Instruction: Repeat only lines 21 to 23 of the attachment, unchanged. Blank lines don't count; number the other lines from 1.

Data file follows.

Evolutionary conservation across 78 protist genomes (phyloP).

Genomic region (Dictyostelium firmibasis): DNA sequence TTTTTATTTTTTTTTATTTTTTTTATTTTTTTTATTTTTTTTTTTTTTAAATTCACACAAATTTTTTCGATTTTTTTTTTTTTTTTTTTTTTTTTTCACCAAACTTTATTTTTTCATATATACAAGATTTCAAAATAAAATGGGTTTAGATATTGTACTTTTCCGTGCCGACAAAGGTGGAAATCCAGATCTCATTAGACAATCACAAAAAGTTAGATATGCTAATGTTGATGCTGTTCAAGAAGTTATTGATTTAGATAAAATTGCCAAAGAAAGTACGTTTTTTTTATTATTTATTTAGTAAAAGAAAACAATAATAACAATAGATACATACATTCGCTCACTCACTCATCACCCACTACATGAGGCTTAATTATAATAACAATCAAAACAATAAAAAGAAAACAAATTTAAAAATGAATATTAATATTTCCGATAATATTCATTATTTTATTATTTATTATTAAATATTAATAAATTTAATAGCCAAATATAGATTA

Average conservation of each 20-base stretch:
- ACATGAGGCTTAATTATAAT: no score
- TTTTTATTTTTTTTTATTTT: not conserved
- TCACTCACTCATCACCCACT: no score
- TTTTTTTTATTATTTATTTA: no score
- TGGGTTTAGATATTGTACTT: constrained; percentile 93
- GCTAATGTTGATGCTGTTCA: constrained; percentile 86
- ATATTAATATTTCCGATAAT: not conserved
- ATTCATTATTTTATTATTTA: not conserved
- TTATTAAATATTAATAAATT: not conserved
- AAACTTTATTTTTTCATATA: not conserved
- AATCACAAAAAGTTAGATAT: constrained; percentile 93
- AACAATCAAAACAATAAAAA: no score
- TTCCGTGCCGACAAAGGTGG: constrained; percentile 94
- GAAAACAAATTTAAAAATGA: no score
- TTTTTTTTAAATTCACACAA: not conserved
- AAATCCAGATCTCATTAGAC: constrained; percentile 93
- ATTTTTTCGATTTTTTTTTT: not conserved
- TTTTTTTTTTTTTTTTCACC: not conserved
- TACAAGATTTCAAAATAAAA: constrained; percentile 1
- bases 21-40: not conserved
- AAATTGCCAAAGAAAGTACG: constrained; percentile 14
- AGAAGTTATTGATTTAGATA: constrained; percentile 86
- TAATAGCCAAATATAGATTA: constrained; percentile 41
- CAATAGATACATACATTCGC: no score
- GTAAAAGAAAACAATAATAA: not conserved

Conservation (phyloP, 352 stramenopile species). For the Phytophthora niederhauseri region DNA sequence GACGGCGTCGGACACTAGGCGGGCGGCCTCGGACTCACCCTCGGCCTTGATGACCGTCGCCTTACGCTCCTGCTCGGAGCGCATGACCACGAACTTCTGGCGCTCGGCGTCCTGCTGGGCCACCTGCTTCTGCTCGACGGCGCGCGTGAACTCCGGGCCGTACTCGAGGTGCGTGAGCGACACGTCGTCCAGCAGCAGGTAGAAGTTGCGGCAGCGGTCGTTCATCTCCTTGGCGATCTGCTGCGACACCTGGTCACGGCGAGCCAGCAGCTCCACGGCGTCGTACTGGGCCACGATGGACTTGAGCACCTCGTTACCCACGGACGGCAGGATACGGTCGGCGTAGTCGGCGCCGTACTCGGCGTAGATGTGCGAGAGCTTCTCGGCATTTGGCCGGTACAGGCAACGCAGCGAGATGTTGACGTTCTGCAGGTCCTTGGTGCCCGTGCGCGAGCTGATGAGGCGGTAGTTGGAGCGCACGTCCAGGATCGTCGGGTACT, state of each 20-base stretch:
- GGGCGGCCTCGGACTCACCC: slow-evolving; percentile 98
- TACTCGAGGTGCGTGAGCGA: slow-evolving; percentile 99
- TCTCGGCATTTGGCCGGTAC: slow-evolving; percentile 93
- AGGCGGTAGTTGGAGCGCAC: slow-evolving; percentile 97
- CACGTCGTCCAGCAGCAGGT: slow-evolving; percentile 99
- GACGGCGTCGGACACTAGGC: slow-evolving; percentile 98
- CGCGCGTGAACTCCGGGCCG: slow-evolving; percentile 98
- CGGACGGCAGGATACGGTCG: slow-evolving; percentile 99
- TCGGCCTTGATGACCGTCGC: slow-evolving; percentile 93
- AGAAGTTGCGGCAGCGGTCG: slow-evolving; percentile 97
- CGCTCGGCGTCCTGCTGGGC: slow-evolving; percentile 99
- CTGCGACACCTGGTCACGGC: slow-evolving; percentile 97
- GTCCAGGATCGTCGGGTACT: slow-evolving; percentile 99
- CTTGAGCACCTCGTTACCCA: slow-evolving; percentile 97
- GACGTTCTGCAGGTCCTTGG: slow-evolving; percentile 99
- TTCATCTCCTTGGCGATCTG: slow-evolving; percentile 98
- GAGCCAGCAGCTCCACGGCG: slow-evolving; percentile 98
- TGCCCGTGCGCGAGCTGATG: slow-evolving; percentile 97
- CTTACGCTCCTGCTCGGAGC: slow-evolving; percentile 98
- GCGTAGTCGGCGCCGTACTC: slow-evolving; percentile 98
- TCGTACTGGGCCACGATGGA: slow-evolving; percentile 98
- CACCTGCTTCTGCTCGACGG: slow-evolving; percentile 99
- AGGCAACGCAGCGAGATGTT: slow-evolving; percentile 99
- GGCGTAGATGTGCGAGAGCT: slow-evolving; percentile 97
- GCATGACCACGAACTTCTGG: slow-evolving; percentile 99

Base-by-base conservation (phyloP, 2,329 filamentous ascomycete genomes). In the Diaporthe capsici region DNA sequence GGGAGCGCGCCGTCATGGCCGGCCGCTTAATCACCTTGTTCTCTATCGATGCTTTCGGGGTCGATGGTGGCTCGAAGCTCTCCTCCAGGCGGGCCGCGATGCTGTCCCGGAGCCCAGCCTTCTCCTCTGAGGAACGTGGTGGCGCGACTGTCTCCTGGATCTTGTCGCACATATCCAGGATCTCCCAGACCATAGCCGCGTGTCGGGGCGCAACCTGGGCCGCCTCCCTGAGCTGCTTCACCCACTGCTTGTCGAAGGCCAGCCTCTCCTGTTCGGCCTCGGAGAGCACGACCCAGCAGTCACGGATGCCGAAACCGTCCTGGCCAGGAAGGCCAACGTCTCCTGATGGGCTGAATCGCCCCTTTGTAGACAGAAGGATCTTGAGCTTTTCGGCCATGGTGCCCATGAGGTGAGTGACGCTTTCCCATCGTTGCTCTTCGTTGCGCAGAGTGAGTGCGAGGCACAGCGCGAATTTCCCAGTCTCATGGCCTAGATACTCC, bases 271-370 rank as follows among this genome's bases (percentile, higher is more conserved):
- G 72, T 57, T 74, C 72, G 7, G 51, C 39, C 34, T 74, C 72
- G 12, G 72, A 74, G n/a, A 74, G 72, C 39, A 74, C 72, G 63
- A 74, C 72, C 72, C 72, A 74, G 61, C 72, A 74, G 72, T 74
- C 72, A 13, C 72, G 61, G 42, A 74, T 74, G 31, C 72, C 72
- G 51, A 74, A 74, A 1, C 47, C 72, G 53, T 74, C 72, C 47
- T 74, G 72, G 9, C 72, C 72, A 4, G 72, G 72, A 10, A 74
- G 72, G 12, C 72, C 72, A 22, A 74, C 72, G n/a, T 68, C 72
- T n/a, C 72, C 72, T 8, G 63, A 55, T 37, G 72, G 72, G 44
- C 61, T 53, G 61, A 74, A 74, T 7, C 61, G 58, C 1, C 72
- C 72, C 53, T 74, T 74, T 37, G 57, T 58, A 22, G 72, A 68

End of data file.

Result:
- TTTTTTTTTTTTTTTTCACC: not conserved
- TACAAGATTTCAAAATAAAA: constrained; percentile 1
- bases 21-40: not conserved